Monday, January 14, 2008

Deepwater Oil Production- the Key to the Supply Equation Puzzle

I came across this commentary by Rikard Ekstrand in FPA Capital's 3rd Quarter Shareholder Letter. It makes a nice analysis of future oil supply. (There is also an analysis of Circuit City included in the shareholder letter)
The energy sector is by far our largest investment area. We discussed the rationale for our energy investments in the September 2006 Shareholder Letter.We will expand on that discussion here by providing our thoughts on the deepwater segment, which is vital for future production levels. Before discussing deepwater oil, let’s sum up the current demand and supply equation for oil. Over the last four decades, worldwide oil consumption has virtually doubled from 45 million barrels per day in 1970 to 86 million barrels today. When comparing this to discovered oil volumes, the picture becomes bleak. Harry Longwell, a former Director and Executive President of Exxon Mobil Corporation, backdated discoveries to the time the find was made and built a chart that showed that global discoveries peaked around 1960, or almost five decades ago. This was when we were in the beginning phases of using 2D seismic technology. 3D seismic came a few decades later and now we’re using visualization technologies and real-time data when drilling. The diamond drilling bore technology came in the 1960s and revolutionized the oil drilling industry. Despite these large technological advances, global discoveries have declined from close to 60 billion barrels per year in the peak years of the 1960s to around 10 billion barrels today. Thus, after five decades of significant improvements in technology and understanding of where oil is, we are now finding a fraction of what we found five decades ago.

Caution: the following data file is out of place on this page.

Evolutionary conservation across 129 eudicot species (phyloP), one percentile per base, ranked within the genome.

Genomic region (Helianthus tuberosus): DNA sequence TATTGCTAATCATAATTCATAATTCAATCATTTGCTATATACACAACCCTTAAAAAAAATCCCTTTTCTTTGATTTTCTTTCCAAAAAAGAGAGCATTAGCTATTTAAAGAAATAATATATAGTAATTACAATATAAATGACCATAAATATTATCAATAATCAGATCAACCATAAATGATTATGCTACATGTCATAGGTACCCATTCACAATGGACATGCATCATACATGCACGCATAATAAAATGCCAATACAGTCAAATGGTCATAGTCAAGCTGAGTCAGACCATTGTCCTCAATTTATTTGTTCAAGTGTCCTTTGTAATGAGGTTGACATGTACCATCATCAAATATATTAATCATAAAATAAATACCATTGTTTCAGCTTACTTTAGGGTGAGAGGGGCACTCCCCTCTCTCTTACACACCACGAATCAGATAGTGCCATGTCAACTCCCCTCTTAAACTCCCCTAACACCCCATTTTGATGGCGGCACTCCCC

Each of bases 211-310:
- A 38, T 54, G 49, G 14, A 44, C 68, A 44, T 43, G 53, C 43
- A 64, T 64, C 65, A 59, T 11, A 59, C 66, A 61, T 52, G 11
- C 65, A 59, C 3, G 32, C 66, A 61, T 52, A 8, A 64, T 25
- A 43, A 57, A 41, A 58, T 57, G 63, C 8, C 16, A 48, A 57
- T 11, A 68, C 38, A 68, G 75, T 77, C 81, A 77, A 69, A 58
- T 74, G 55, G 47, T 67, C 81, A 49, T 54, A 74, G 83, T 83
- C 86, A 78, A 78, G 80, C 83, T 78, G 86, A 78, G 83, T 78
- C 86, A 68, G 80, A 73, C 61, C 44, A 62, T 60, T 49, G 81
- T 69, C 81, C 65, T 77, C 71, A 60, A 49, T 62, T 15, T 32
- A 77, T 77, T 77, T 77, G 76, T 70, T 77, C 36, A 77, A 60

Due to this declining discovery trend, we are now relying on old fields for the majority of our supply. Eighty percent of global oil production today comes from fields discovered before the 1970s, according to 13D Research. How fast these older fields are depleting is of paramount importance. To appreciate the impact of depletion, the U.S. is one of the best case studies. Depletion of the U.S. oil reserves was first signaled by the drop in yield to exploration in 1940, as measured by barrels per foot drilled. But with enhanced technology, oil production kept growing for another 30 years despite a deceleration in yields. Then the inevitable happened; production peaked in 1970 and it has declined ever since. The decline rate has been slowed by incremental production in new areas such as Alaska and the deepwater Gulf of Mexico, without which the decline would have been much steeper and more serious. The U.S. is a good precursor for what is happening in the global arena. The world is now consuming approximately three times the volume of crude it is finding each year. Put another way, at current levels of oil consumption, we are using up and not replacing two thirds of our daily consumption. This is why we have focused our investment on oil drilling companies. Exploration and thereby drilling for oil must increase to keep production levels from declining over time, and this leads us to deepwater oil.